Is it a cookie or is it porn?

We’re still in Australia.

I spent the first half of my trip to Australia in Sydney for work.  We were based right in the middle of the CBD with access to all of the great shops, restaurants and, of course, coffee spots.

Australians take their coffee very seriously.  Home of the flat white, Australia has a vibrant coffee culture and with it, all of the bits and goodies associated with a strong cup.  It was early in the week and my travel partner (and frequent Australia traveller) noted that she was on the hunt for a melting moment.

“A what?” I asked as my 15-year-old-boy mind immediately went somewhere sexual.

Much to the disappointment of my pubescent brain, a melting moment is not a sex toy, but a sandwich cookie.

Often lemon, these little treats entail two shortbread cookies that bookend a generous dab of buttercream filling.  Once identified, I saw them at just about every coffee shop, bar and kiosk, often stacked invitingly in big glass jars.

Turns out, melting moments are also known as Yo-Yos.  In fact, they are the first recipe in Yotam Ottolenghi and Helen Goh’s 2017 volume, Sweet.  Helen Goh is the pastry chef for Yotam Ottolenghi’s namesake restaurant, Ottolenghi, in London.  And, she’s originally from Australia.  This is a fantastic cookbook and while it was already sitting on my shelf before I left for Australia, it wasn’t until earlier this summer–and after I made the batch shown here–that I discovered her recipe (more on this cookbook and my current favorite chocolate cake in a couple of weeks).  The recipe below is actually modified from a mango version I found on Food 52.

Now that I know about Ms. Goh’s  Yo-Yo recipe, I promise to make them as well.  In the name of research of course.

Melting Moments

adapted just slightly from a recipe for Mango Melting Moments   by Emiko on the Food 52 site.

makes 12 completed cookies (this recipe doubles well)

Ingredients

For the cookies:

  • 2/3 C (80 grams) confectioners’ sugar
  • 2 C (250 grams) of all-purpose flour
  • 1/2 C (75 grams) cornstarch
  • 1 C (250 grams or 8 ounces) butter, softened
  • 1/2 vanilla bean (or 1 teaspoon vanilla extract)
  • Finely grated and then chopped zest of 1 lemon

For the lemon buttercream:

  • 1/4 C (65 grams) butter, softened
  • 1 C (125 grams) confectioners’ sugar
  • 2 TBS (or more to taste) fresh lemon juice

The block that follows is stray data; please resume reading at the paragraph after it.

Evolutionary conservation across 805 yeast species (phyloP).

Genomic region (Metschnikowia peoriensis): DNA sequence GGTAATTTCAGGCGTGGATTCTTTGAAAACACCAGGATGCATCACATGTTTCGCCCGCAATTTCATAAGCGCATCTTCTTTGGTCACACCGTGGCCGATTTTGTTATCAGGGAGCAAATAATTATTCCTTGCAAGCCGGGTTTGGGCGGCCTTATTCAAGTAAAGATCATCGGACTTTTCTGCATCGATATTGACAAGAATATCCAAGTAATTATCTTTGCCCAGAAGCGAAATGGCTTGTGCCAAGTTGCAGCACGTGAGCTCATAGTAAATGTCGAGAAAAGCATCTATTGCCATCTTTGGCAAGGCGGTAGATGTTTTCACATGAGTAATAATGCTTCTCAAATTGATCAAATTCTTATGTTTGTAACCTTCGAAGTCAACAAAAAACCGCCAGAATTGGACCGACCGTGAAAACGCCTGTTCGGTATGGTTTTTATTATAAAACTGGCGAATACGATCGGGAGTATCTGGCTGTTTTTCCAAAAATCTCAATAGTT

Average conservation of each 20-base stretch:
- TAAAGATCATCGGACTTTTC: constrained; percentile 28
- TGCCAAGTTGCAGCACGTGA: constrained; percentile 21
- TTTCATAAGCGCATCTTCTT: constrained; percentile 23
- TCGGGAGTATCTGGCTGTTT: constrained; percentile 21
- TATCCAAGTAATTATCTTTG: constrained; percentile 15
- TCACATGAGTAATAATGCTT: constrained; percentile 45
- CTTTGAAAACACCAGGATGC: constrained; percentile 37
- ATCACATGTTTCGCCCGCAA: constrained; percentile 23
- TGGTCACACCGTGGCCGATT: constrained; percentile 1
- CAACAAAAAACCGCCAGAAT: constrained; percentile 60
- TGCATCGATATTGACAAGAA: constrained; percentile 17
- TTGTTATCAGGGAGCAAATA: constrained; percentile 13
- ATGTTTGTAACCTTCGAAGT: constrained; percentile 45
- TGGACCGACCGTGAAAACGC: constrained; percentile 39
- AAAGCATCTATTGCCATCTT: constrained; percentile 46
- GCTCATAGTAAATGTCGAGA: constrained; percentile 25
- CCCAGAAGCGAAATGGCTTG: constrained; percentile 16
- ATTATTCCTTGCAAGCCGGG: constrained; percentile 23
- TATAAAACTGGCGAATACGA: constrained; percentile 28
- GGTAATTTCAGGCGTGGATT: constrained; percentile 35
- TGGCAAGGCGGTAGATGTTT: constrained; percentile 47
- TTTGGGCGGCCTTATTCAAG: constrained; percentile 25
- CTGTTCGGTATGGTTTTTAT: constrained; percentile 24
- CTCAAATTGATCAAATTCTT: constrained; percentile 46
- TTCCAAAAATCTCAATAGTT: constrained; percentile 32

Directions

  1. Preheat the oven to 320° F (160° C).  Line 2 baking sheets with parchment
  2. Sift sugar, flour, and cornstarch together in a large bowl.
  3. In a separate bowl, cream together the butter, vanilla, and lemon zest. When creamy and soft, combine with the flour mixture and begin folding together with a spatula or by hand. Continue combining the mixture until you have a perfectly smooth, soft ball of dough. Be patient, it will take a few minutes.
  4. Roll into walnut-sized balls or use (try to get the same size each time; about 2 level teaspoons-worth is ideal) and place on a baking sheet lined with parchment paper about 1 1/2 to 2 inches apart.
  5. With the tines of a fork (easier if you dip the fork into flour each time), gently flatten each ball until the cookie is about 1/2-inch thick (it will spread a little more when baking and you do want these fairly thick rather than thin).
  6. Bake for 15 minutes, or until the cookies are still very pale but feel dry to the touch. They will still be quite delicate and soft, so let them stand on the tray for 5 minutes before carefully transferring to a wire rack to cool completely. They will harden when cooled.
  7. Make the lemon buttercream by whipping the butter, sugar, and lemon juice together until smooth and creamy.  While called buttercream, the consistency will be more like play dough.  Roll small 1/4 tsp-sized balls of buttercream and place in the center of half of the cookies.  Gently top with the other half, pressing down until the buttercream reaches the edges of the cookies.   Let them set in the fridge in an airtight container for 30 minutes before serving. They will keep a few days stored like this, but make sure to bring them back to room temperature before serving. Plain cookies without the buttercream will keep 1 week in an airtight container.